Distributed practice is considered a better learning strategy than massed practice. This is also known as the spacing effect. Learners space their learning sessions by leaving periods of rest in between their learning sessions during distributed practice, whereas learners cram their learning sessions without rest in massed practice. Researchers suggest that these periods of rest between learning sessions make retrieving information more effortful in subsequent learning sessions because of forgetting. Therefore, the greater effort in retrieving information in distributed practice enhances learning performance. Recently, Chen, Castro-Alonso, Paas, and Sweller (2017) propose working memory resource depletion as an explanation for the spacing effect. They hypothesized that working memory resource is depleted during massed practice resulting in poorer learning performances.
The authors tested the hypothesis in two experiments by comparing the working memory test performances of learners after distributed practice and massed practice. Results of both experiments supported the spacing effect in which learners achieved better learning performances after distributed practice. In addition, learners scored lower on working memory test after massed practice than after distributed practice. In Experiment Two, the hypothesis of working memory resource depletion was further supported by the higher perceived levels of difficulty of the working memory task after massed practice than after distributed practice. The results of the study supported their hypothesis and suggest that the spacing effect is associated with the depletion of working memory resources.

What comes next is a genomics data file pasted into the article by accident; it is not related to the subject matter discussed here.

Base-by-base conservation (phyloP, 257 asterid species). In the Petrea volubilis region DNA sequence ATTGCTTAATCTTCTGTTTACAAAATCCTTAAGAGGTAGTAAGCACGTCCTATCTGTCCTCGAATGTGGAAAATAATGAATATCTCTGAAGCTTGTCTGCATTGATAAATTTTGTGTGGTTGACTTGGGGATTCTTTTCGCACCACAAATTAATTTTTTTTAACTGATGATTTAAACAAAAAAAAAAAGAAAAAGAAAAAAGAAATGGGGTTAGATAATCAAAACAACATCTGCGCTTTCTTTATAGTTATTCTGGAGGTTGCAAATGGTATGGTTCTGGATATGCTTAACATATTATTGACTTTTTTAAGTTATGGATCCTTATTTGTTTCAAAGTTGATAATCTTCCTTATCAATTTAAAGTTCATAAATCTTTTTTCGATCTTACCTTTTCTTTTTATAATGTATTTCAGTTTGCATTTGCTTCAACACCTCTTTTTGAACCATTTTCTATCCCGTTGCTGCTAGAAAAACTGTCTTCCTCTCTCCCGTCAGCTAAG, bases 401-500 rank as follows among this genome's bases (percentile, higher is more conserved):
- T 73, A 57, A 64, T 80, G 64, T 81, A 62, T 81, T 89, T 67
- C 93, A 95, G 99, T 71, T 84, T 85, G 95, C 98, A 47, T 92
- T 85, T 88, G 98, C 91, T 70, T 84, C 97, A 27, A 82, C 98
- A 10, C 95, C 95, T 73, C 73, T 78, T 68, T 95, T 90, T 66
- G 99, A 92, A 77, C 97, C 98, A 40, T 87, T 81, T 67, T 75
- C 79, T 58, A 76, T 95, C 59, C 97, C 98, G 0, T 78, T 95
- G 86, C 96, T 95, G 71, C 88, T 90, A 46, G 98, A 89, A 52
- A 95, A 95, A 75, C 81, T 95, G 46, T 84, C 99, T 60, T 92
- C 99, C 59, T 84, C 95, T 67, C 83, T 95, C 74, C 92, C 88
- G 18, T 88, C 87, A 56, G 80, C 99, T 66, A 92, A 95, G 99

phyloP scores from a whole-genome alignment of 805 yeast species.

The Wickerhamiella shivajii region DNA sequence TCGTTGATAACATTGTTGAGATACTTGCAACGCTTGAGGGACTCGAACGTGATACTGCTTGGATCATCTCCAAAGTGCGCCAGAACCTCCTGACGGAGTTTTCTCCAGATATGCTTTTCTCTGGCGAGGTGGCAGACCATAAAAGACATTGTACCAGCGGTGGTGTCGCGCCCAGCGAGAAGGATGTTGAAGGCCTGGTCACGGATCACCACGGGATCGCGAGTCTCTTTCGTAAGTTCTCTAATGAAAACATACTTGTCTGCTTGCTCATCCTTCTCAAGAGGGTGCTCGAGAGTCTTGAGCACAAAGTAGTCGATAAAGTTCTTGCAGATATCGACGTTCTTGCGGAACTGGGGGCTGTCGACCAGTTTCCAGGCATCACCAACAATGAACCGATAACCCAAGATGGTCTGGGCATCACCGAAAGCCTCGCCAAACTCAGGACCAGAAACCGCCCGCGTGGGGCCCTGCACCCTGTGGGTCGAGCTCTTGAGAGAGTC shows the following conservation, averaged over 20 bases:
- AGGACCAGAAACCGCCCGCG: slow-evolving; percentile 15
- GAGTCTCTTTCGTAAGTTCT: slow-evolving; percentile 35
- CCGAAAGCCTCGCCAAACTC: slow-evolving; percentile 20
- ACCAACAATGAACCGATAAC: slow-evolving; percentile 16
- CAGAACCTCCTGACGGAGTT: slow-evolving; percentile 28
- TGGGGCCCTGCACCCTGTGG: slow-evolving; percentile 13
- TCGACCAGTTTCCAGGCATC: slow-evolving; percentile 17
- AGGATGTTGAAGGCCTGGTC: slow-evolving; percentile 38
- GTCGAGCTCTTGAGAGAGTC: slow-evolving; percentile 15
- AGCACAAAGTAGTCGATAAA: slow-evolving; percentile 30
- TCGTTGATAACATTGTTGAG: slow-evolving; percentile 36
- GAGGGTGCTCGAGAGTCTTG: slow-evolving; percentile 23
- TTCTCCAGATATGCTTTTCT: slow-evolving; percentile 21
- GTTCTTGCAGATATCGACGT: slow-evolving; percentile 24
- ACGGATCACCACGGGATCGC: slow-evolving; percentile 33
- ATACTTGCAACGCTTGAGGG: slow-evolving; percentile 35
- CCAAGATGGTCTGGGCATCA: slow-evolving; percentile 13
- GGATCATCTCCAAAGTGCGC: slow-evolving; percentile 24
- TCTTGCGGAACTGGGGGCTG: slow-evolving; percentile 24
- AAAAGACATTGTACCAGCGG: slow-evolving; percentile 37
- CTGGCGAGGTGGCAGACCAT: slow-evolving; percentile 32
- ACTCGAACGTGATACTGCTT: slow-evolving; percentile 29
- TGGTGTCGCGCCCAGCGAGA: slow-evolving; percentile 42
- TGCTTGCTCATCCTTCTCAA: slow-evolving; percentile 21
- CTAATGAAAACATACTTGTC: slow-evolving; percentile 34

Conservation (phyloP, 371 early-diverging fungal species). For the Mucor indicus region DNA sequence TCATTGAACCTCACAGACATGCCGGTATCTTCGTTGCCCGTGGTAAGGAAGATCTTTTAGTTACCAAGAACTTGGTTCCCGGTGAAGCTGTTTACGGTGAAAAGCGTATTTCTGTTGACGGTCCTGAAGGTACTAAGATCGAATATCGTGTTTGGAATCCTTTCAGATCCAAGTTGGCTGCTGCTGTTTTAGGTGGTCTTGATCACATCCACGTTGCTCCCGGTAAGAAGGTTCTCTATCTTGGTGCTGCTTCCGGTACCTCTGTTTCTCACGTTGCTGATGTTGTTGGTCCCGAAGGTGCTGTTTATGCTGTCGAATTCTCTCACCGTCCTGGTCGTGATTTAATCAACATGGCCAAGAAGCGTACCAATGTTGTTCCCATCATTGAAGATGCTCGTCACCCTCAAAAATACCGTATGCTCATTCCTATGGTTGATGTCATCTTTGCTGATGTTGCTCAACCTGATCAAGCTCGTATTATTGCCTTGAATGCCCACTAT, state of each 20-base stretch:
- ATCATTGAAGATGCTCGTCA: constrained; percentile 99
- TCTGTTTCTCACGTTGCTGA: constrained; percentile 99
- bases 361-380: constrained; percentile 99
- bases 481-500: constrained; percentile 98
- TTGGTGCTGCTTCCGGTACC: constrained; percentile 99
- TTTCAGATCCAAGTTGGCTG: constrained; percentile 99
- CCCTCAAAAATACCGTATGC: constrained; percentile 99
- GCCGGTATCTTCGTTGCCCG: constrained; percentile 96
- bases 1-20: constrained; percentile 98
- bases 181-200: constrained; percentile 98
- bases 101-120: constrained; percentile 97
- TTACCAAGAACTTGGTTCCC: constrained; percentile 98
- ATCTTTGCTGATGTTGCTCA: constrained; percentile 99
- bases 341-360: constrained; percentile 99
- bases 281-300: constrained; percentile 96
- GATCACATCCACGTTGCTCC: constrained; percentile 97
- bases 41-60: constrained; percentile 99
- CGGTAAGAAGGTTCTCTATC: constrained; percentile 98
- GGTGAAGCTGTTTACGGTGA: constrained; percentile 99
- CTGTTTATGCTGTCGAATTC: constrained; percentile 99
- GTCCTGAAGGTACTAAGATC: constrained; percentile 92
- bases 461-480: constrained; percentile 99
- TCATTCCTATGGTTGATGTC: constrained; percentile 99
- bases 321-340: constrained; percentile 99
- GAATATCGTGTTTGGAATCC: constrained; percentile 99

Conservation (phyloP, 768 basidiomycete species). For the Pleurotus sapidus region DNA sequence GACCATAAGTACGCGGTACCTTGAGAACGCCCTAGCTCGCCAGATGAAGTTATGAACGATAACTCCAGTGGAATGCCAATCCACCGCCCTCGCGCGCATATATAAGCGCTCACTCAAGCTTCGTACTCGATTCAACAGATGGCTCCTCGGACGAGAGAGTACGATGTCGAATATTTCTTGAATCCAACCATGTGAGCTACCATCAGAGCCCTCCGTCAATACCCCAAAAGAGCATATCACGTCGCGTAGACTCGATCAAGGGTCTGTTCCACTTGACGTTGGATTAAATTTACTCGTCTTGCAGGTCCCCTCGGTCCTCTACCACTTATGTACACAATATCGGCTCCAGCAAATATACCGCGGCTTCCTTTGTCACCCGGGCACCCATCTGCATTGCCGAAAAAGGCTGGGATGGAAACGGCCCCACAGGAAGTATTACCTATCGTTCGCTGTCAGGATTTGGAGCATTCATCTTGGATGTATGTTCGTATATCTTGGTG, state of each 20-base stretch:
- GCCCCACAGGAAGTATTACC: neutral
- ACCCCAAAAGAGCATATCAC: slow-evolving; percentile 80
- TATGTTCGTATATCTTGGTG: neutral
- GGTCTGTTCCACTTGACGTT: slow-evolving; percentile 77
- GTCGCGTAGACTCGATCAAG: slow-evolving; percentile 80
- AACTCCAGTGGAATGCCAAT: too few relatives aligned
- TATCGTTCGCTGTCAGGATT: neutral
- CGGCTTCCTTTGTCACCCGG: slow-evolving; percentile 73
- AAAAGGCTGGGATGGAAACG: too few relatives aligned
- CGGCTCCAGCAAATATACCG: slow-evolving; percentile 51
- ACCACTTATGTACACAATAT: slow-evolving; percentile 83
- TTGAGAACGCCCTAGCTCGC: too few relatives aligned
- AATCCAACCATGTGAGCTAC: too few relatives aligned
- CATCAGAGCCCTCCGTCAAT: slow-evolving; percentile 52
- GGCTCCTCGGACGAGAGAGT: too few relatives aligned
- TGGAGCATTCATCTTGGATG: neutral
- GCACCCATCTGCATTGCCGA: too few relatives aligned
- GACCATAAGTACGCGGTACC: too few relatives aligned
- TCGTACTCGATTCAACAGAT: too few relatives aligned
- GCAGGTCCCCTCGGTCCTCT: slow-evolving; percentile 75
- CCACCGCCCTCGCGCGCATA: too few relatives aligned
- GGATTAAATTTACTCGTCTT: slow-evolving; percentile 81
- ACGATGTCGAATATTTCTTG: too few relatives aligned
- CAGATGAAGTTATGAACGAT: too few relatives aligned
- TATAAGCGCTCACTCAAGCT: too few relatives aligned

Besides showing that working memory resource depletes after massed practice, results of this study advocate a reevaluation of cognitive load theory’s assumption of fixed working memory capacity. Working memory capacity appears to vary depending on depletion of working memory resource after exerting cognitive effort during learning. Similarly, working memory capacity is optimized following rest periods in between learning sessions, contributing to the spacing effect. Therefore, learners should be advised to space their learning sessions instead of cramming not only because it enhances learning by making retrieval of information more effortful, but also because it optimizes working memory capacity for learning.
Chen, O., Castro-Alonso, J. C., Paas, F., & Sweller, J. (2017). Extending Cognitive Load Theory to Incorporate Working Memory Resource Depletion: Evidence from the Spacing Effect. Educational Psychology Review, 1-19.